Fujifilm’s XM1 is targeted at the user that wants Fujifilm’s image quality, but can’t reach the higher fruit that is the X-E1 and X Pro 1. This audience is the entry level mirrorless camera user–and certain things about the XM1 hammer this fact home. For example, it is kitted with the 16-50mm f3.5-5.6 lens which has no aperture ring in order to make it simpler for entry level users to operate it. Instead, the XM1 emphasizes the use of two dials to set up exposures.
The camera also deviates from its higher end siblings in that it forgoes the use of a viewfinder of any sort and instead relies on its tilting LCD screen.
Fujifilm has already proven itself in terms of image quality and having stylish good looks. But can they really court over a crowd that asks, “Canon or Nikon” before anything else?
We’re using the Fujifilm XM1 with the 16-50mm f3.5-5.6 kit lens, 27mm f2.8 pancake lens, 35mm f1.4 R, and the SLR Magic 23mm f1.7.
Specs taken from the B&H Photo listing of the camera
|Video Recording||Yes, NTSC/PAL|
|Resolution||1920 x 1080: 30 fps
1280 x 720: 30 fps
|Video Clip Length||Up to 27 Min|
|Audio Recording||Built-in Mic: With Video, Stereo,|
|Focus Type||Auto & Manual|
|Focus Mode||Single-servo AF (S), Continuous-servo AF (C), Manual Focus (M)|
|Display Screen||3″ Rear Screen Tilting Live Preview LCD (920,000)|
|Battery||1x NP-W126 Rechargeable Lithium-Ion Battery Pack|
32 to 104°F (0 to 40°C)
Humidity: 10 – 80%
|Dimensions (WxHxD)||4.6 x 2.6 x 1.5″ / 11.7 x 6.6 x 3.8 cm|
|Weight||9.88 oz / 280 g without battery and card|
Fujifilm’s XM1, once again, is keeping in mind the entry level audience. And with that in mind, the XM1 is devoid of any controls ont he front of the camera. Instead, you’ll see a textured grippy area and the XM1 branding.
Oh right, and there is also the lens release.
Once you check out the top of the camera, you start to see some more controls. These controls are the pop-up flash, hot shoe, mode dial, shutter speed, Function button, on/off switch around the shutter release, and the exposure dials.
Those exposure dials are placed in such a way that it makes shooting from the hip quite simple. This is also because the LCD screen tilts upward.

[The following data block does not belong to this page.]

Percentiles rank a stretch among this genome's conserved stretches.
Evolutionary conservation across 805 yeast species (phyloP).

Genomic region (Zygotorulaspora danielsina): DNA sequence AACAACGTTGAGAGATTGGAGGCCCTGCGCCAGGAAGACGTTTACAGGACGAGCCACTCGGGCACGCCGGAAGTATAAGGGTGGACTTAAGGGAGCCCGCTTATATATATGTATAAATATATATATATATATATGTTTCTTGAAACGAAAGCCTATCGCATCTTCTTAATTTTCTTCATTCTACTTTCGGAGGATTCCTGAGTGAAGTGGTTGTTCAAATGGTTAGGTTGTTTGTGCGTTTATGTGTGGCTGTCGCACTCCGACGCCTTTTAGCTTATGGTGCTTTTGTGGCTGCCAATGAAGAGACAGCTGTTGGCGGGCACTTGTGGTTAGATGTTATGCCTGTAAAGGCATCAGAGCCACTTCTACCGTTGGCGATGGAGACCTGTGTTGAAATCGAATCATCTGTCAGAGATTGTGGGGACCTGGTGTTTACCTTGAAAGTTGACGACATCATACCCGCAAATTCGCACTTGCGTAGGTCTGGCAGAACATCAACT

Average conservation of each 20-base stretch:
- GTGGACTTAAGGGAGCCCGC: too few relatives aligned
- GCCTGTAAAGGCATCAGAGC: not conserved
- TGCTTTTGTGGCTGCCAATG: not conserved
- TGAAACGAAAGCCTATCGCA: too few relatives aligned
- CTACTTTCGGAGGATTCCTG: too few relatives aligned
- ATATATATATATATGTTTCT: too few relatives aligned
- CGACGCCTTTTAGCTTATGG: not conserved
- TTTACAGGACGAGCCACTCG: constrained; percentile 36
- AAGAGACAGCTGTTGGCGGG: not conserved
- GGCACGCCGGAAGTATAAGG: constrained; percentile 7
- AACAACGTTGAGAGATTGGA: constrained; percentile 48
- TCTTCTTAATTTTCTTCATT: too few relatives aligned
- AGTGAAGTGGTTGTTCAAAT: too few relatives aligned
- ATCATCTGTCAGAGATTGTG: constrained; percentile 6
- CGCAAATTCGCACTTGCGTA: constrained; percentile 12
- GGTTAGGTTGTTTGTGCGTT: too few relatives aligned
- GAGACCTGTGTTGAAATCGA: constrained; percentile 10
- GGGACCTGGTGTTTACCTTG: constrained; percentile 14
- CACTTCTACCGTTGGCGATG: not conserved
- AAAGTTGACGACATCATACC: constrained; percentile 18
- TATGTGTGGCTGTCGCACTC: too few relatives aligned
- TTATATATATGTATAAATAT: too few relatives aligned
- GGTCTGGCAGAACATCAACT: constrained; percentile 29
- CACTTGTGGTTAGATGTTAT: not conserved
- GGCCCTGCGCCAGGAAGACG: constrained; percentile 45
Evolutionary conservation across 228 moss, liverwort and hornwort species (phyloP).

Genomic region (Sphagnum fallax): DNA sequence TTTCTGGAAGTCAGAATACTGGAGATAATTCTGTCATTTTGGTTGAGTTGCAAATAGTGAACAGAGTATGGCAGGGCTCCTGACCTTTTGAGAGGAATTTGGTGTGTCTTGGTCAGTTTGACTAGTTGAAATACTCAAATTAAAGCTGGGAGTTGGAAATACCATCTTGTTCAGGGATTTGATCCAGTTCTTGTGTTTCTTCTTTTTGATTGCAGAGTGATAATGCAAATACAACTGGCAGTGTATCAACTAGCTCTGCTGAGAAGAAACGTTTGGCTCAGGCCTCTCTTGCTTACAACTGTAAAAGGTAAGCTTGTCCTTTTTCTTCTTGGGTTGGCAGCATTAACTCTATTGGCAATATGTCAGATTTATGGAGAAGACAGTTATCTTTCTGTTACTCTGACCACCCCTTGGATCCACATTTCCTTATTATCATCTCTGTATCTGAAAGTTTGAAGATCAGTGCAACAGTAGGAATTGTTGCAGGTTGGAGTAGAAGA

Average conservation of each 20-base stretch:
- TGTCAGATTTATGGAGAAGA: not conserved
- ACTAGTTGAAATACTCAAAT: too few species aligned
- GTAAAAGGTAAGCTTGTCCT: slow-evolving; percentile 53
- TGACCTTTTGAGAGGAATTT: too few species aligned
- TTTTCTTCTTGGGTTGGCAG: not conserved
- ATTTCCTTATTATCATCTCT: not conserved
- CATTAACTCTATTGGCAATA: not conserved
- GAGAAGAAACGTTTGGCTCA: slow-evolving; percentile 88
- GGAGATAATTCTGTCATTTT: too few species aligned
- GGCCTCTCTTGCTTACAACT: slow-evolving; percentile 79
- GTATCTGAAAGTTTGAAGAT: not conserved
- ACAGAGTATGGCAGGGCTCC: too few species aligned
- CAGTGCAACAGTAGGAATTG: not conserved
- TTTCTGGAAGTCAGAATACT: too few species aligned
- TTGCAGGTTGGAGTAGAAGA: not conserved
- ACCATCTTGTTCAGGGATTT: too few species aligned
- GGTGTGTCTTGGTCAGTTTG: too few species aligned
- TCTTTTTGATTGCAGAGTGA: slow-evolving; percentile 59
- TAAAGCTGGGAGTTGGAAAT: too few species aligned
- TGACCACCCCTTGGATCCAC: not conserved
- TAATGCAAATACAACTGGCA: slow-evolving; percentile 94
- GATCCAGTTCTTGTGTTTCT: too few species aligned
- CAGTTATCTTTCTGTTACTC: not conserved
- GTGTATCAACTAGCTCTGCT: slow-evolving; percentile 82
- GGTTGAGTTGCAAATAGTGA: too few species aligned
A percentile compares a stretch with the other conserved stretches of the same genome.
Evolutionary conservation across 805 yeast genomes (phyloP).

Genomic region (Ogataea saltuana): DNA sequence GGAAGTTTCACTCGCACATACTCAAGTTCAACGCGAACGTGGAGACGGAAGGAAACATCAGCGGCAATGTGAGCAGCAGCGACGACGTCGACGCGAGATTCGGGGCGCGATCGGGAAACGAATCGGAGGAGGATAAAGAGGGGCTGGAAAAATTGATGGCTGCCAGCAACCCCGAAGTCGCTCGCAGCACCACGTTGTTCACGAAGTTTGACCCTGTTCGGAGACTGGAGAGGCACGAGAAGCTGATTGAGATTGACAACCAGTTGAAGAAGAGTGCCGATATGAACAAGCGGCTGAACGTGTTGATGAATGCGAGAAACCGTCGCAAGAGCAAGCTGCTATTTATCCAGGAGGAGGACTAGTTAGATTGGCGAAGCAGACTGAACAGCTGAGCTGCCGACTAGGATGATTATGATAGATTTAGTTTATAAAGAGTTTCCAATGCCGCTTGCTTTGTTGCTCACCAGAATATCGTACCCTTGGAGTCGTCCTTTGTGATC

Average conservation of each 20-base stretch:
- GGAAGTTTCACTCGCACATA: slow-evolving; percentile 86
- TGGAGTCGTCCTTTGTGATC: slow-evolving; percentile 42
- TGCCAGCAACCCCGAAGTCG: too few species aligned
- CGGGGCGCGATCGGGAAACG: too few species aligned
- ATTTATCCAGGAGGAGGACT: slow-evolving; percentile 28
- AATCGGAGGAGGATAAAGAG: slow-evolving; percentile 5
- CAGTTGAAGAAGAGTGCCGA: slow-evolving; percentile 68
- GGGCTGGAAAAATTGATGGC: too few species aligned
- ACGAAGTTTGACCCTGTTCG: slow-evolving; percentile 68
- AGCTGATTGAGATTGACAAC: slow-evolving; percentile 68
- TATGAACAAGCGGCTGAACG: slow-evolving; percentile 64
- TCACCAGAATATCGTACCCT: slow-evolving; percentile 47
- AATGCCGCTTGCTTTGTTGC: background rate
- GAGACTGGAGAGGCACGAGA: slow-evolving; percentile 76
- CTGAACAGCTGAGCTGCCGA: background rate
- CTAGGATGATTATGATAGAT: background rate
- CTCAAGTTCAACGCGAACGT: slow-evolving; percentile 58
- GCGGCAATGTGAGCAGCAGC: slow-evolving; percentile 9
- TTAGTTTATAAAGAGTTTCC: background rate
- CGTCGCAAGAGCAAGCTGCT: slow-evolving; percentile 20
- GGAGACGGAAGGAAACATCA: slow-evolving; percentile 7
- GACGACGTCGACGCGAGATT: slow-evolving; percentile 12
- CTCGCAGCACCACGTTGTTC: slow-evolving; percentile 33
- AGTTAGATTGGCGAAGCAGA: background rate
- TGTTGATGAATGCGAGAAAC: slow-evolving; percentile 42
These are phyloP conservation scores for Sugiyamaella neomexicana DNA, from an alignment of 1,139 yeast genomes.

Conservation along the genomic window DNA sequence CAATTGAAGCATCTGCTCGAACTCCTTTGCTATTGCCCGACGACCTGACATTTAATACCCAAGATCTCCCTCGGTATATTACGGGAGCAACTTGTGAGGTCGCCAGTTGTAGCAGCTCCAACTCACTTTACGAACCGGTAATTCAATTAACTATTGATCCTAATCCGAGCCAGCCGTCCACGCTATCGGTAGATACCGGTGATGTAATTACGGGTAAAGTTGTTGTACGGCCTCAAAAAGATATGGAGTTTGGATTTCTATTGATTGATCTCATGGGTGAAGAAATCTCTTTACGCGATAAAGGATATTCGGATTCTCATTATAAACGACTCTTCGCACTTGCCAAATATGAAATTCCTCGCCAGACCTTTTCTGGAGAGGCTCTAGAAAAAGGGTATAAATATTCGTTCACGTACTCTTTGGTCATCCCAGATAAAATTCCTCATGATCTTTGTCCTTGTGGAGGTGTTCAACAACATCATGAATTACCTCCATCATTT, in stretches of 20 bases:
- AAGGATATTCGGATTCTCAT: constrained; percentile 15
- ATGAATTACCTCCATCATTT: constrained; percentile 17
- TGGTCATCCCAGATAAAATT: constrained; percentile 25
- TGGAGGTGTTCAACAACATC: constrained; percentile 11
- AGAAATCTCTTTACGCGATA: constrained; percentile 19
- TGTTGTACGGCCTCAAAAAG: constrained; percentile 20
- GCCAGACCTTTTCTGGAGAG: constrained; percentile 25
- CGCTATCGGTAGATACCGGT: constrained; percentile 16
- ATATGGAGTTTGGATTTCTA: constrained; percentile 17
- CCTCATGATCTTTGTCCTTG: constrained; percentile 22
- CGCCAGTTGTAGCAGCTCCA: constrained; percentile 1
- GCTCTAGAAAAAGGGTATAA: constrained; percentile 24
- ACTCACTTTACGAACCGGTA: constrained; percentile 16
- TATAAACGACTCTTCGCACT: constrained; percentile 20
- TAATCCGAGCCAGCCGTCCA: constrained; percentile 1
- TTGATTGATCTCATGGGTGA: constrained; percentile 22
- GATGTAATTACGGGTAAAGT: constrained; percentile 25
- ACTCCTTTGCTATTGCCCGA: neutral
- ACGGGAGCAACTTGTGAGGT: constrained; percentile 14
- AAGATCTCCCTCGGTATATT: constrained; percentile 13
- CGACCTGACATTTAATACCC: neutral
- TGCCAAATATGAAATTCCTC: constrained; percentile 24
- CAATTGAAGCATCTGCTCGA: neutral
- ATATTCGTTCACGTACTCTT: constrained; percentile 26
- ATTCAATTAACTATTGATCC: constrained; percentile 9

The back of the camera has very little in terms of controls: there is the pop-up flash button, playback, record, AF, macro, white balance and more.
Interestingly enough, one would think that this camera would have a touch screen. But alas, it doesn’t.
The XM1 doesn’t feel cheap, but it also doesn’t feel incredibly rugged. For what it’s worth, though, it’s the best darn feeling entry level mirrorless camera that we’ve held so far. So in this regard, one is surely getting what they paid for.
Walking around with the camera is a joy as it is extremely light and not too small but also not too large.
Ease of Use
So far, we’ve put the camera in push-here dummy mode: ie. Program auto. Pointing and shooting with it is quite fun, though out of the box it doesn’t have any sort of image review functionality and you instead need to turn this on.
So far we’ve been testing the 16-50mm f3.5-5.6 with the camera, and it seems to be snappier to focus than Fujifilm’s 35mm f1.4 R. We’re surely quite shocked by this as the 35mm has had lots of firmware updates so far.
We will be doing more in depth testing with the camera’s autofocusing, but here’s a very quick and informal test.
At the moment of publication, Lightroom 5 doesn’t support the XM1’s RAW files. But here are some JPEG conversions in camera.
So far, we’re extremely impressed with the Fujifilm XM1’s image quality and build quality for what you’re getting. As it stands though, it is the slowest focusing entry level mirrorless camera on the market. Sony, Olympus, Panasonic and Samsung all have cameras that focus faster than this.
Obviously though, AF speed isn’t everything. And we’ll explore more in our full review.
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